Don’t you want a name? Don’t you want to live?

How was she supposed to know if she wanted those things?

Every night they cut themselves and whispered in the dark. Then, one night, before she began to whisper, the girl saw a glimpse of herself in a vision. So she gritted her teeth and endured the agony of an unspoken prophecy. The pain ate her up inside and she wanted to scream and scream and never stop screaming. But she said nothing—and saw herself with sheets of paper and many colored pencils.

When she was young and learning to make letters and write words, she would draw the images from the day’s lessons. So much joy from such a simple thing.

The Walking Names said she was diluting her ability to see prophecy, and she needed to be broken of this bad habit. They had special gloves made that kept her fingers laced together so she couldn’t hold the pencil. But drawing gave her a different kind of euphoria, and it was so hard to resist making a little sketch whenever she had a pencil.

So the Walking Names withheld the paper and the pencils. They fed her pap that had no flavor, depriving her of the variety of taste and texture in food. When they had stripped her life of every possible bit of pleasure that was available in the compound, they cut her for the first time to show her the only pleasure that girls like her were allowed to have.

They made her afraid to touch a pencil or paper. But that night when she swallowed the words of prophecy, she saw herself drawing. She saw the look on her own face: joy.

She’d almost worked up the courage to ask for a pencil and paper when the other girls arrived. The mommy girls who looked sick and wild, abandoned by their old keepers and found by creatures to be feared above all else.

You’re safe here, the new keepers, the Intuits, said as they settled the mommy girls in the other four beds.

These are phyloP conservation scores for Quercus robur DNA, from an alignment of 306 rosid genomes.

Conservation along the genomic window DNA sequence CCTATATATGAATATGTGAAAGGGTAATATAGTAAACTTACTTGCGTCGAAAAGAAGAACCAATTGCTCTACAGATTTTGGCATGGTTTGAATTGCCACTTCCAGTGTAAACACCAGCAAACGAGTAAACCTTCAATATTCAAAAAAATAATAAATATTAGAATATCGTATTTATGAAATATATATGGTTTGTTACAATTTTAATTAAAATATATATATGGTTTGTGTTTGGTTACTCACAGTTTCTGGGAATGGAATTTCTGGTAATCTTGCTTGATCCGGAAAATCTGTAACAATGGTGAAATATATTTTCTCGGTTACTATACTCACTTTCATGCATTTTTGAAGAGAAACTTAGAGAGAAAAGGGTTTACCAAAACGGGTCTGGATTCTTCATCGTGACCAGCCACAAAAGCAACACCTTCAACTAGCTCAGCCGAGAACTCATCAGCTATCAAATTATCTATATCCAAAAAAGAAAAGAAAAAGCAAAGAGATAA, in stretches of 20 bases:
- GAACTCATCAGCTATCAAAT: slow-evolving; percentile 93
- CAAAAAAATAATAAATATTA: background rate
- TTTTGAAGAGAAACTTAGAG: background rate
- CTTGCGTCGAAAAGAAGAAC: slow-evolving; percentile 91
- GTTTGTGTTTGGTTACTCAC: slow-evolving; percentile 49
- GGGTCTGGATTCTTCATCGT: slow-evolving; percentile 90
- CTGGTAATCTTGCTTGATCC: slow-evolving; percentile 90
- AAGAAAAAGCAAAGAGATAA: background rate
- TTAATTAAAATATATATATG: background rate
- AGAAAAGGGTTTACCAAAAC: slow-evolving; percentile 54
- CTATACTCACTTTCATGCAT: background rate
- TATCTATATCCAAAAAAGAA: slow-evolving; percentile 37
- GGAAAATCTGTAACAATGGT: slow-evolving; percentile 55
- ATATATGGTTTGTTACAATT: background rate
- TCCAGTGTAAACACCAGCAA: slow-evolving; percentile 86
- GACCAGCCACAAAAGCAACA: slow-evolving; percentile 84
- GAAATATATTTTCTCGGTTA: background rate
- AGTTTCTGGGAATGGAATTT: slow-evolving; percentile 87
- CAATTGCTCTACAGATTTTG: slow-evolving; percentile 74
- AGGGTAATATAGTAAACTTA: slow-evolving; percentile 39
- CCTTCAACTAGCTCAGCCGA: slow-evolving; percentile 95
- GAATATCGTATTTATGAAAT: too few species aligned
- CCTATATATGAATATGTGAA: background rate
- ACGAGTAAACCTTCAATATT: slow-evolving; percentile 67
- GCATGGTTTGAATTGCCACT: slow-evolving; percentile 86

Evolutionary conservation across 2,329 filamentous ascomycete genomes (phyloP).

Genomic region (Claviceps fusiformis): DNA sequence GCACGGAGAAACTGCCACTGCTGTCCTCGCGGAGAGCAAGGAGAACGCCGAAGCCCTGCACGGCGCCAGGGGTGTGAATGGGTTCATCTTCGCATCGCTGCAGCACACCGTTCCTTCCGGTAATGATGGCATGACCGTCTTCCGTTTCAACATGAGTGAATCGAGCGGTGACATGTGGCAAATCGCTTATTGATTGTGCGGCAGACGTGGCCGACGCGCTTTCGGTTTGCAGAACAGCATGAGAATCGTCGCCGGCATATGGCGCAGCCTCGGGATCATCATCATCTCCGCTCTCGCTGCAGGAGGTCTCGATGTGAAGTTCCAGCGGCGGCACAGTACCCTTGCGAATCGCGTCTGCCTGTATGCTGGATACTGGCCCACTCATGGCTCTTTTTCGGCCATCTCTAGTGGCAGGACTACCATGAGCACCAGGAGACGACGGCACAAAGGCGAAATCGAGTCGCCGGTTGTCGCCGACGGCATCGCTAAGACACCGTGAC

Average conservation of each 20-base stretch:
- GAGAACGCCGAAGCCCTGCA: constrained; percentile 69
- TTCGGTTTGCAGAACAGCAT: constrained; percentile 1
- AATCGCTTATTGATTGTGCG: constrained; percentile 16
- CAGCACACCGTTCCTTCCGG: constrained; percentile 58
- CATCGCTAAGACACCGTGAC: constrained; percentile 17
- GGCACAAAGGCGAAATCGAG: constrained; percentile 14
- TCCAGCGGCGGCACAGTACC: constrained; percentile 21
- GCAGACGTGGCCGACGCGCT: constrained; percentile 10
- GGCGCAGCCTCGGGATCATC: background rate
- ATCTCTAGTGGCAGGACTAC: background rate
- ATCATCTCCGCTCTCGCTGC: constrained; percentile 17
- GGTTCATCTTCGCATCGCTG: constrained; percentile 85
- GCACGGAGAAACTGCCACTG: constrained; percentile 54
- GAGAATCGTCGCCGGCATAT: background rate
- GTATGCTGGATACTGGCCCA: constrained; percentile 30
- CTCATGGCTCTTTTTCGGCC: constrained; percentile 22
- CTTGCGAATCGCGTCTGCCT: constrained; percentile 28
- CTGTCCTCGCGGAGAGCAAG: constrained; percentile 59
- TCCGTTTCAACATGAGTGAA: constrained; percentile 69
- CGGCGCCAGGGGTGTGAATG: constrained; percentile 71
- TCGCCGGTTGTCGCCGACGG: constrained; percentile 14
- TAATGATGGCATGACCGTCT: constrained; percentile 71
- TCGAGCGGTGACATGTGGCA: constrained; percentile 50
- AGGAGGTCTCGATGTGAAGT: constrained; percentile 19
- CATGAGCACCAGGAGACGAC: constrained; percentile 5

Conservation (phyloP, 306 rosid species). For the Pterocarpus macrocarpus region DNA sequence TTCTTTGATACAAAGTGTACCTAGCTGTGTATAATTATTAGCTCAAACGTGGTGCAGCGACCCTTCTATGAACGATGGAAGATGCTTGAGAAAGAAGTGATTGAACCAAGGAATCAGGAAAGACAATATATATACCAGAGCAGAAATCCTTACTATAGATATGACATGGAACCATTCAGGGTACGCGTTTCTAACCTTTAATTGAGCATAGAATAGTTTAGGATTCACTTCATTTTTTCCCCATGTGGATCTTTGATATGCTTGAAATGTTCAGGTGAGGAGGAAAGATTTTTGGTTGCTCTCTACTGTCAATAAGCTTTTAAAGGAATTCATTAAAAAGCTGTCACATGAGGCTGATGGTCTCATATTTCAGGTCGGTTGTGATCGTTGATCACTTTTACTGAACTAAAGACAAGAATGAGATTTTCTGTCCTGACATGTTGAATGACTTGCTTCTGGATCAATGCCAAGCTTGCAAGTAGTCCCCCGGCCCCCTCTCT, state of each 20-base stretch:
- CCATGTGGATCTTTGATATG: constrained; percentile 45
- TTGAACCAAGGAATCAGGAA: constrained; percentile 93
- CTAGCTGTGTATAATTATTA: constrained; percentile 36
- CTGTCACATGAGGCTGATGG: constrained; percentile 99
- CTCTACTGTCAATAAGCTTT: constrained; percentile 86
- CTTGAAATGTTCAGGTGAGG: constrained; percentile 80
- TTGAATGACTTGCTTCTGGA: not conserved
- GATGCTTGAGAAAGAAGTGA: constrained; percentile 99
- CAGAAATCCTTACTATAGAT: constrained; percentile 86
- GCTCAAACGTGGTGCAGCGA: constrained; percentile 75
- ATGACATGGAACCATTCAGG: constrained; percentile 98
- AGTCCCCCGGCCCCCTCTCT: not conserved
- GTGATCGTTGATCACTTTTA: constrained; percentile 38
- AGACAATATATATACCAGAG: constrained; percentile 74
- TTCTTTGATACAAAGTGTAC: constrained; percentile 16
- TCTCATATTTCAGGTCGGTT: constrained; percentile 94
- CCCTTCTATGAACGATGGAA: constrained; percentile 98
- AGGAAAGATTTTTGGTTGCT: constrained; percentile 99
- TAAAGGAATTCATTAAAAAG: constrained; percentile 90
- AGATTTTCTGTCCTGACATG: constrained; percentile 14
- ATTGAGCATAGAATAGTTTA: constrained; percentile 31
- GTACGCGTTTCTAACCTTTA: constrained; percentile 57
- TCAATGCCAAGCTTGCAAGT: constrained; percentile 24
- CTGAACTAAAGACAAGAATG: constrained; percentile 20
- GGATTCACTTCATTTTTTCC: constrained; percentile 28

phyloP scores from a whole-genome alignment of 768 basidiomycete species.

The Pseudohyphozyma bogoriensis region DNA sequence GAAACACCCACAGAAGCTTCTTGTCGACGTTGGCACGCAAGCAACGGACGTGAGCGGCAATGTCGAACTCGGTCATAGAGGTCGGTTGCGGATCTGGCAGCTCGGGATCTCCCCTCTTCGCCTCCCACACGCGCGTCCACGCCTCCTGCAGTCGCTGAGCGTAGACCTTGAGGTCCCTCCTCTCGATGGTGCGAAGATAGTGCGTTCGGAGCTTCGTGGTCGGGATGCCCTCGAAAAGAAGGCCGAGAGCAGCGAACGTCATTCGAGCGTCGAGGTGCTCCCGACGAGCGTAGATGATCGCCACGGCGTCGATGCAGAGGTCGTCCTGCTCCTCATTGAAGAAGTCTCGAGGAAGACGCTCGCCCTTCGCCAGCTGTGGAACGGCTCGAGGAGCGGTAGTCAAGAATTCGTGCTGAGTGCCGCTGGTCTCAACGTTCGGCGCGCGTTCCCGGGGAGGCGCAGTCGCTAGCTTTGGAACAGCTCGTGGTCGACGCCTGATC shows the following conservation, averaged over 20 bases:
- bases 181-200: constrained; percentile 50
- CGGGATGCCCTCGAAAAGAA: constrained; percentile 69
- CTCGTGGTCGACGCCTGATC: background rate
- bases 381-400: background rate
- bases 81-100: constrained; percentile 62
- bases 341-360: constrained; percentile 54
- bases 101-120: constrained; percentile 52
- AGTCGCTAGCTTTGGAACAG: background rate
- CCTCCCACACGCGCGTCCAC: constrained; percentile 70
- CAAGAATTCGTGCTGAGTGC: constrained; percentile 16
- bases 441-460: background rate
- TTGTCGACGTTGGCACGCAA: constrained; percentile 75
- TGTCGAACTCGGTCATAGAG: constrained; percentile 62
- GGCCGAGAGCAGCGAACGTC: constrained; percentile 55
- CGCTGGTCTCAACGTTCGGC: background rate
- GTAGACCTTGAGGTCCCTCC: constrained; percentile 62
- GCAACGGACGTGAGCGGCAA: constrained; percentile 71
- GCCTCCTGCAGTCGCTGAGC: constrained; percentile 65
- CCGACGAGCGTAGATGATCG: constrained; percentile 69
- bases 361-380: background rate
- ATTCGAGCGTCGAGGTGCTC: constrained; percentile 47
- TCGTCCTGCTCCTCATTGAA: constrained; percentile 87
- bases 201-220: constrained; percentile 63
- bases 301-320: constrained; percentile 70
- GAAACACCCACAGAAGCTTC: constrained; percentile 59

They meant well, but they weren’t experienced keepers.

The girl sat up, shivering.

The sound of something dripping.

Maybe one of the sinks in the room with the toilets? If she turned the faucet, would the dripping stop?

She got out of bed. Her bed was closest to the door; the toilets were at the other end of the room, past the rest of the beds.

Drip, drip, drip.

All the whispering had stopped.

Drip, drip, drip.

As she passed the next bed, her foot slipped.

A smell in the air. She remembered it from the compound, when her head had been covered as they took her away from the bad thing that had happened there.

She turned and rushed toward the door, patting the wall to find the light switch. The other girls would be angry when she turned on the overhead lights, but she didn’t care. She needed to see.

She squinted as light filled the room. Then she looked at the floor. She looked at the girls in the beds who were past being overwhelmed by images and expectations.

They didn’t want to live, she thought as she stared. They chose this instead of trying to live.

Easier to choose this. How much longer could she keep struggling to understand this place, these people? How could she learn what they wanted her to learn? She knew where to find the sharp objects. She could do what the other girls had done and . . .